But a big event from last Monday prompts me to go in a different direction.
Last Monday, a serious fire occurred within Notre Dame Cathedral in Paris, France.
The outpouring of emotion on social media was palpable. To be sure, it is profoundly sad that this icon of religious architecture would be nearly destroyed by fire. It appears that the structure may be saved, and French leaders, with large donations from wealthy people, are vowing to rebuild what has been lost. (That in itself has caused no small amount of controversy.)
What I’m left wanting to ponder with you, though, is the reality that though a building may be destroyed, the church is not.
The church is not a building: the church is people.
Every time I say or hear that, I am reminded of a very old radio ad I used to hear as a child for Dofasco, a steel fabrication company in Hamilton, Ontario. I couldn’t tell you a thing about the commercial itself, but the tagline has stuck with me for well more than forty years: “Our product is steel. Our strength is people.”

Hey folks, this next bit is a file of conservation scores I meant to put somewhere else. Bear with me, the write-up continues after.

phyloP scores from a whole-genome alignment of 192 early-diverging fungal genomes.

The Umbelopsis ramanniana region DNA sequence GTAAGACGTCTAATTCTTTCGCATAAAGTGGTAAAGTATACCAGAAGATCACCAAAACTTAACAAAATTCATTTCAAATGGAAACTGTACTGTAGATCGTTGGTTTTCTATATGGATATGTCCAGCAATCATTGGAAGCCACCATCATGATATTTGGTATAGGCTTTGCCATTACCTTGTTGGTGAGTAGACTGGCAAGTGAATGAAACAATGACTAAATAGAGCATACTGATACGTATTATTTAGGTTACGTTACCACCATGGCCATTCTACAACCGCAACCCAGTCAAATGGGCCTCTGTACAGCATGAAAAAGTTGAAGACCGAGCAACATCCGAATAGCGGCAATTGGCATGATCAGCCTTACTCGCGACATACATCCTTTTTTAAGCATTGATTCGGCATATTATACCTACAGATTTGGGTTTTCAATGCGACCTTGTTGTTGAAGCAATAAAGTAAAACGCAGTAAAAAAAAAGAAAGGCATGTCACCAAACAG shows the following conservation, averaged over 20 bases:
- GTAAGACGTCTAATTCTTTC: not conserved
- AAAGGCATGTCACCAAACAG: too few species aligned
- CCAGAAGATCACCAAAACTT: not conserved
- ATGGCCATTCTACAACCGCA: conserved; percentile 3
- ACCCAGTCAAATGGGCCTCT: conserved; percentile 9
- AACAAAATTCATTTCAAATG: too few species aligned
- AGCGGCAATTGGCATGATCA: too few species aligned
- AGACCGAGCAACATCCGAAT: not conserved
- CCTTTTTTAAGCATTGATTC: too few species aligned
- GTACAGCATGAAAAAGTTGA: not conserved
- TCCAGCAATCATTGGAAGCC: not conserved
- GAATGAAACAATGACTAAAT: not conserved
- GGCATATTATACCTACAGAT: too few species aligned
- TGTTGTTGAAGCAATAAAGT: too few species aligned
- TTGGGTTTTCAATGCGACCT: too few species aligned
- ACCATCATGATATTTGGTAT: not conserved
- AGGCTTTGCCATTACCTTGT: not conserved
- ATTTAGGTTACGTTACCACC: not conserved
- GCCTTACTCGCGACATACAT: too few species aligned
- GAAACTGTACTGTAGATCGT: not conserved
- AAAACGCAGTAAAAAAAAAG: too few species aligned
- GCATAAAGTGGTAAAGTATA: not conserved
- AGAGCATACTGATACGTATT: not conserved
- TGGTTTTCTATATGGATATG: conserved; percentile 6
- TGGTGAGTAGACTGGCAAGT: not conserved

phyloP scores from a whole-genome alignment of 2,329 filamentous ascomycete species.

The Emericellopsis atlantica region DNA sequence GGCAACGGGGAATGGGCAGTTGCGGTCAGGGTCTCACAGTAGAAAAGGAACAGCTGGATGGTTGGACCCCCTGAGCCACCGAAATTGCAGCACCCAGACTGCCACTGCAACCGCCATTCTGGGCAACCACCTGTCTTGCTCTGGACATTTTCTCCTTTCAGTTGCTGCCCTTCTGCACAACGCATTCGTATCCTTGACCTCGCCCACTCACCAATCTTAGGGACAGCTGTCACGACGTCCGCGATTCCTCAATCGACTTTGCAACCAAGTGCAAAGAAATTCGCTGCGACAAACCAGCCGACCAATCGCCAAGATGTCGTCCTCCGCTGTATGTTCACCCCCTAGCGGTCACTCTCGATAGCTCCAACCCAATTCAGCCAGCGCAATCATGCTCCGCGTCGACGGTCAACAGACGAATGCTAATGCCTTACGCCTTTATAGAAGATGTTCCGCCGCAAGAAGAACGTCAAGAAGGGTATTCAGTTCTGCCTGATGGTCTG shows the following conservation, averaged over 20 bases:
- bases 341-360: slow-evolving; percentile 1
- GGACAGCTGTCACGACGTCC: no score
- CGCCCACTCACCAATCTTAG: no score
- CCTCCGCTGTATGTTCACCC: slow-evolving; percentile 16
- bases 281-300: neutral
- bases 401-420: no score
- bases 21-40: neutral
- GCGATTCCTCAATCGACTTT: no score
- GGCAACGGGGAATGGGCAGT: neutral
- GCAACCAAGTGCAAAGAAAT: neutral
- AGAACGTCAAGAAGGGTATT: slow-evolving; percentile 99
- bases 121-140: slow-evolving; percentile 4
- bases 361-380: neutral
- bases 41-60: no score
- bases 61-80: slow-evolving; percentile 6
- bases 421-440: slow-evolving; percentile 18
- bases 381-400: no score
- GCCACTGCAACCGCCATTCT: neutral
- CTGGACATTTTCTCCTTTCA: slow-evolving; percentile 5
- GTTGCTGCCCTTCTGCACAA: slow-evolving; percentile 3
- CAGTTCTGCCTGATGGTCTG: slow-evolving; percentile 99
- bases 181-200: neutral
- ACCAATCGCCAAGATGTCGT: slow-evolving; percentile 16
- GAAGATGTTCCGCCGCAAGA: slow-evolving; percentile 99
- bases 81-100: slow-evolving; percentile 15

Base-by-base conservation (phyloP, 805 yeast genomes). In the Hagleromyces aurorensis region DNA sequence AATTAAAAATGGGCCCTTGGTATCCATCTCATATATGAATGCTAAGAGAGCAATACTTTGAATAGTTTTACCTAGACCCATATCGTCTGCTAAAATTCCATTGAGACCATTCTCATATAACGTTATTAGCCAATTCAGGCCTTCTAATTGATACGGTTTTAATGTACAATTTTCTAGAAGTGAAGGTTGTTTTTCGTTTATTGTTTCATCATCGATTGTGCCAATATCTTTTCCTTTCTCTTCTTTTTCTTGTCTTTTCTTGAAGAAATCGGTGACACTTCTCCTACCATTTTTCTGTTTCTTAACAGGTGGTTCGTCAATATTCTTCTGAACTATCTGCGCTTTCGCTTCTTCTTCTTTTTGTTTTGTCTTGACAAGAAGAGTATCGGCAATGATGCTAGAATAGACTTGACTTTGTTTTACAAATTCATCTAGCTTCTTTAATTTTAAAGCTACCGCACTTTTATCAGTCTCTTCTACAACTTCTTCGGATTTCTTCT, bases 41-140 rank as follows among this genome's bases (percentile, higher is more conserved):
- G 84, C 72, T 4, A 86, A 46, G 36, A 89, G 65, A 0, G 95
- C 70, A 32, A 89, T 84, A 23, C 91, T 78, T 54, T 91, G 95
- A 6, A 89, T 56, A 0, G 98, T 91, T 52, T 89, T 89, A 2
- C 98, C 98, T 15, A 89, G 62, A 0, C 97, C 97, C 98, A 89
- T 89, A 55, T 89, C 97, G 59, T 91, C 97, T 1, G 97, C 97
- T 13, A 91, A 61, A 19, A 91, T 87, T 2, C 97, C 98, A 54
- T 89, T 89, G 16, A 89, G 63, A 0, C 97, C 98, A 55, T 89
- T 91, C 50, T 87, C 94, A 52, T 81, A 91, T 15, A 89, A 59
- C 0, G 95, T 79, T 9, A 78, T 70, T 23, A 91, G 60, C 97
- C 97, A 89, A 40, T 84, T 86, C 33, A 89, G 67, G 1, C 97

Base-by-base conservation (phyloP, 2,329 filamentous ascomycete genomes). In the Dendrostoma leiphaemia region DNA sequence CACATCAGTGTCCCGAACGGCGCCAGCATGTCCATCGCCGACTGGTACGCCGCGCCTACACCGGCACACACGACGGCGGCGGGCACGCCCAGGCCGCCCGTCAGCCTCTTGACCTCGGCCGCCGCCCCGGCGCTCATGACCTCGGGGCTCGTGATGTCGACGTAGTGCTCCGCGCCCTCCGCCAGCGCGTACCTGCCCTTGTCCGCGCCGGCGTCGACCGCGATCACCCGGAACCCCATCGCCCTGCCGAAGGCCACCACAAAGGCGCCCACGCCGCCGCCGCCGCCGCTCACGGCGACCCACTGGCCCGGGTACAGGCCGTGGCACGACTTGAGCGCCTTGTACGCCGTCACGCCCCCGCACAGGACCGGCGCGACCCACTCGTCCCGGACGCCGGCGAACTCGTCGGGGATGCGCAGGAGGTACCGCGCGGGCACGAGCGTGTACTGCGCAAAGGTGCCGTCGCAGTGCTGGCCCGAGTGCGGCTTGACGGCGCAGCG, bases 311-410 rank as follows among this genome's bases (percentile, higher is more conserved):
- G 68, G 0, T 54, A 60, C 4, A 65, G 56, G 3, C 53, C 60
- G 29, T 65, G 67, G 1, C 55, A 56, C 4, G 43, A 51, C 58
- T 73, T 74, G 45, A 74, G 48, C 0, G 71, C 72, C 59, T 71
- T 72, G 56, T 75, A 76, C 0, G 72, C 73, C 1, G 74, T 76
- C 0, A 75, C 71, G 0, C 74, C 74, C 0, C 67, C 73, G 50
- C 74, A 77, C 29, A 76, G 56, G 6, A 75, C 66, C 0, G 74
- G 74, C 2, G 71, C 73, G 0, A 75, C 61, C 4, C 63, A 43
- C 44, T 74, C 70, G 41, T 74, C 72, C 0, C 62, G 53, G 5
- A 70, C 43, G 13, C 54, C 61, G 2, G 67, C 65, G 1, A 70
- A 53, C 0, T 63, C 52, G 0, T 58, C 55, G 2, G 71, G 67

The company knew that while they would be known for producing steel products (among those with which I’m best acquainted are the side frames for Canadian-built locomotives), they could not produce those steel products without the employees who make it happen – everyone from the people who heat the molten material to the people who sweep the floors to the people who keep the books in the office.
The same is true of the church – almost.
When we think of the church as bricks-and-mortar, we have only an imagined product. A church building in and of itself is only a tool. The building does not preach the gospel. The building does not care for the sick. The building does not feed the hungry. The building does not advocate for justice.